Cape Town - The Saldanha Bay Industrial Development Zone (SBIDZ) could soon be formally set up as a state-owned enterprise, after an application to be brought before the Western Cape cabinet.
The IDZ was officially launched by President Jacob Zuma in 2013, and although it was initially managed by Wesgro preparations are under way for it to be established as a public entity separate from Wesgro. Saldanha Bay is strategically located to operate as a service, maintenance, fabrication and supply hub for the booming African oil and gas sector.
Tabling his department’s annual reports before the Western Cape parliament’s standing committee on economic development and tourism last week, Economic Opportunities MEC Alan Winde revealed that he was hoping to make the application before the end of the year to establish the SBIDZ as an independent public entity.
“We will then go ahead with the legislation to formally set up Saldanha Bay IDZ as a state-owned enterprise,” he said.
Opposition MPLs questioned the timing of the move, to which Winde responded by saying the IDZ had already started operating independently in April last year, and although Wesgro is the 100 percent shareholder, the Saldanha Bay licensing company transferred control in February when two Wesgro directors resigned and were replaced by a board of six newly appointed representatives.
In the interest of good governance the chairperson of the Saldanha Bay licensing company board would have a seat on the Wesgro board.
Wesgro chief executive Tim Harris clarified why the committee had two annual reports, one for Wesgro, the other for SBIDZ, saying the auditor-general had given an opinion that even though Wesgro is a shareholder in the IDZ on behalf of the province, practically Wesgro did not have control over the entity.
Giving an update on developments at the IDZ, Winde stressed that the initiative is driven by national, provincial and local government.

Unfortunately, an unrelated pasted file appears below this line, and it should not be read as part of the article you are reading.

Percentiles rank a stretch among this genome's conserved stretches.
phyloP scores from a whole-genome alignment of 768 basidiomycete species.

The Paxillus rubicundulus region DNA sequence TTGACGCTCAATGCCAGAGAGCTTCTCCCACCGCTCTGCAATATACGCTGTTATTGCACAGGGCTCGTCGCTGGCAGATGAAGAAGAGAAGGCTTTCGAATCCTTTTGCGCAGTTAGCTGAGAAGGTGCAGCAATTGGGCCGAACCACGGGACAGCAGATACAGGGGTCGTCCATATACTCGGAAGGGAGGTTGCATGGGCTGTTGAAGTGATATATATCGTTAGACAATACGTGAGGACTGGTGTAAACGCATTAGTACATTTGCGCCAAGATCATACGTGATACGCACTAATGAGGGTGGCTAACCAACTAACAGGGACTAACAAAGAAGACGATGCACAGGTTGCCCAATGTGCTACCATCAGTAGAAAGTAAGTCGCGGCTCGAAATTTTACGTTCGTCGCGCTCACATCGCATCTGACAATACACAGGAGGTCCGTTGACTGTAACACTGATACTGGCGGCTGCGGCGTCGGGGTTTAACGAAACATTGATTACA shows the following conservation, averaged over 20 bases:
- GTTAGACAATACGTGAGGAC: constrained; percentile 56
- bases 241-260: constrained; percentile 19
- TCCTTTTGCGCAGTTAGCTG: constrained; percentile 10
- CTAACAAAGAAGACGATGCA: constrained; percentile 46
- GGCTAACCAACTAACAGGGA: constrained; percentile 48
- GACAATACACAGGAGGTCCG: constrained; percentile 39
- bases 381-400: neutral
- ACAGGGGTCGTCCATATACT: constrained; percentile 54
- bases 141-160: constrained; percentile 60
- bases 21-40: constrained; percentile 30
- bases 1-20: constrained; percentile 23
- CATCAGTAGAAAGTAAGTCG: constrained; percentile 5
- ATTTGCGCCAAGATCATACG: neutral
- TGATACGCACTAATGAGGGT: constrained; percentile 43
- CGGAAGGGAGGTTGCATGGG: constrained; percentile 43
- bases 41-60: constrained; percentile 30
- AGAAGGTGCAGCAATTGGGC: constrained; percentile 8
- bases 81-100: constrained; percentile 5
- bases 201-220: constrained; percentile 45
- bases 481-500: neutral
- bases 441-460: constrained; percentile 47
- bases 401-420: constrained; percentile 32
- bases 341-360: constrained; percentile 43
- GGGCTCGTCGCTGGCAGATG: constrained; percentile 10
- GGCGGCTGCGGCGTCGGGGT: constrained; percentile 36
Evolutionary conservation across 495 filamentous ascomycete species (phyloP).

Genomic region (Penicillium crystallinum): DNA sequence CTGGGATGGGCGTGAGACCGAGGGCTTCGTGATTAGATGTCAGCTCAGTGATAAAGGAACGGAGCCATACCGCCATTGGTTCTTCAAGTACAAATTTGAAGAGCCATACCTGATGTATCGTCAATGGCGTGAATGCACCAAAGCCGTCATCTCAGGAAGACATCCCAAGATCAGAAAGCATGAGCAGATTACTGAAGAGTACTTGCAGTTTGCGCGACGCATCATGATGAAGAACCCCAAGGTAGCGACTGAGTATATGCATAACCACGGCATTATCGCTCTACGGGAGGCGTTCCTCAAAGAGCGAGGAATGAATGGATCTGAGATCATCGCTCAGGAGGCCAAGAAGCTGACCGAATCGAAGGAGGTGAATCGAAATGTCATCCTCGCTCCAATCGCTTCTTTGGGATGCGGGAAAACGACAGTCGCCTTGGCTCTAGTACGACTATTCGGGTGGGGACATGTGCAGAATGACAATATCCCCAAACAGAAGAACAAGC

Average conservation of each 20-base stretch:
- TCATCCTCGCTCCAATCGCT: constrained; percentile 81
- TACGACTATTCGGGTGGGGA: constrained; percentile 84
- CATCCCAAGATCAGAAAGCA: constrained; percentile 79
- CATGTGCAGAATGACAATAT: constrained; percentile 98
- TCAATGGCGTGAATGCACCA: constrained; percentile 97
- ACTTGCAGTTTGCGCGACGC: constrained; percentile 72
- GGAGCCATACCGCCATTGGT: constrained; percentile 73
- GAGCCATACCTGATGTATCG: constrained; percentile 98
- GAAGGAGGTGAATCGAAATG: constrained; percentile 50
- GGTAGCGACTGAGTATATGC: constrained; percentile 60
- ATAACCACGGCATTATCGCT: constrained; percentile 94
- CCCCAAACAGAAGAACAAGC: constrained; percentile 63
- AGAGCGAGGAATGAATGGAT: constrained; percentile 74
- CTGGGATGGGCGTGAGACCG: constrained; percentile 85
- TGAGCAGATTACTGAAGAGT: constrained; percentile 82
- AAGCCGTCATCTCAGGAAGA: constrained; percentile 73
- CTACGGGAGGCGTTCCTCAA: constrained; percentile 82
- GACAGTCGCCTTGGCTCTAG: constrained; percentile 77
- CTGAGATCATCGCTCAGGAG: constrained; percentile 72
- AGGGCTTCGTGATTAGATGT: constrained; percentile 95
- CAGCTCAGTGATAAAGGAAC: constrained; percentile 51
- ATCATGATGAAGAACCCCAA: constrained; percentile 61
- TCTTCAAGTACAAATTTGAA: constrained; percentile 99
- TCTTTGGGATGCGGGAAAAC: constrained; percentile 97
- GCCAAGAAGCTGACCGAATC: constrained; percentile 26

“We are looking at 56 000 jobs, R180 billion investment in the next 15 years, while in the next five years R7bn will be pumped into the project.
“There are more than 40 companies that want to get on board.”
Winde said it was the province’s role to put legislation in place to set the IDZ up “as an actual licensed entity”.
He said Wesgro would continue to play a role in facilitating investment into the IDZ. “At the moment the licensing company is spending money that comes from DTI, putting the infrastructure in place.
Provincial public works are putting roads infrastructure in place and the municipality is putting sewerage infrastructure in place.”
Winde said the entity itself required legislation to be drafted and passed.
“It has not gone to cabinet yet, but we are trying hard through the legal services, through interaction with our partners being DTI, IDZ, Transnet, the local authority and the licensing company to agree on the legislation.”
ANC MPL Siyazi Tyamtyam said the Saldanha IDZ was part of a national initiative, under Operation Phakisa, aimed at unlocking the economic potential of the oceans. “National will still play a major role.
“It is one of their projects, but all spheres of government will be working closely together,” adding that the ANC would keep a close eye on developments.
The annual report also stated that a R140 million tender had been awarded to a local, black-owned company.
“Engineering design services were secured for five projects, including the internal road, water, electricity and sewerage network.
“The first large construction tender, to the value of R140m, was awarded and includes a 27 percent share of work allocated to West Coast-based construction companies,” the report read.